Scientists failing to communicate
Scientists need to communicate better to improve the uptake of advancing technology, says Joseph Othieno, communications manager of the Kenya Veterinary Association.
Most Kenyan scientists, he says, are cocooned in laboratories — churning out findings but neglecting to pass them on to consumers. Kenyan farmers adapting to climate change do so based on authority rulings or circumstance, rather than informed decision-making.
Weak information is the greatest danger, says Othieno — a well-informed public can translate into a strong democracy and a sustainable economy.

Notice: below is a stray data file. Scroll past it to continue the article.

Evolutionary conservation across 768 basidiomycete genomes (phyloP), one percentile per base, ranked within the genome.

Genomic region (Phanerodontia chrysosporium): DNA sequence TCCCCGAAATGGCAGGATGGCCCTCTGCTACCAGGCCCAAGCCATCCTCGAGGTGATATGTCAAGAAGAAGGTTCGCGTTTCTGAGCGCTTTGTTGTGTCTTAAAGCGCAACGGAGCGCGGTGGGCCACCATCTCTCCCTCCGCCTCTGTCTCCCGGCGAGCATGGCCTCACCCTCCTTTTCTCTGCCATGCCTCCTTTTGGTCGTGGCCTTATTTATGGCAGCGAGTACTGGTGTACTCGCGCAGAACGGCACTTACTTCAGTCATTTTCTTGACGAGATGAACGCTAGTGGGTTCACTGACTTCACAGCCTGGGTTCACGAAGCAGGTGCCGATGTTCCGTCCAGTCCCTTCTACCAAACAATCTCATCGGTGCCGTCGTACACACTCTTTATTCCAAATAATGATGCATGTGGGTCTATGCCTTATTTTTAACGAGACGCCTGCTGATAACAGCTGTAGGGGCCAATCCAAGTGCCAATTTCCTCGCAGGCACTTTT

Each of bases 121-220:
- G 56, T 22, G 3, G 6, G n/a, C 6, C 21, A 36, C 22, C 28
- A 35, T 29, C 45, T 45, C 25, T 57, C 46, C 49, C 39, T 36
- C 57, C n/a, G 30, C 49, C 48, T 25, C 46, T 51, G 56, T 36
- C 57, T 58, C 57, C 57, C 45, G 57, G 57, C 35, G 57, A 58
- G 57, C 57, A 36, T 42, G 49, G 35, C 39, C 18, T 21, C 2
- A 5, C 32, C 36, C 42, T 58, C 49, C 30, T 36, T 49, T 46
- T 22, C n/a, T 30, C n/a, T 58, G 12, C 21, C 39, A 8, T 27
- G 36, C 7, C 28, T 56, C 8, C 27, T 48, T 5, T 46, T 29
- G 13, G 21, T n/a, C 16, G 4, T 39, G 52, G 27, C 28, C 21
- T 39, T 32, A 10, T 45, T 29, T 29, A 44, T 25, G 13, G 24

Scientists must recognise that their poor communication skills are a problem and should make use of the mass media to inform the public about their discoveries.
Institutions should measure success by counting the number of people who are successfully using research findings, rather than the number of citations such findings have received. Science's value lies in its rate of transfer to the end-user.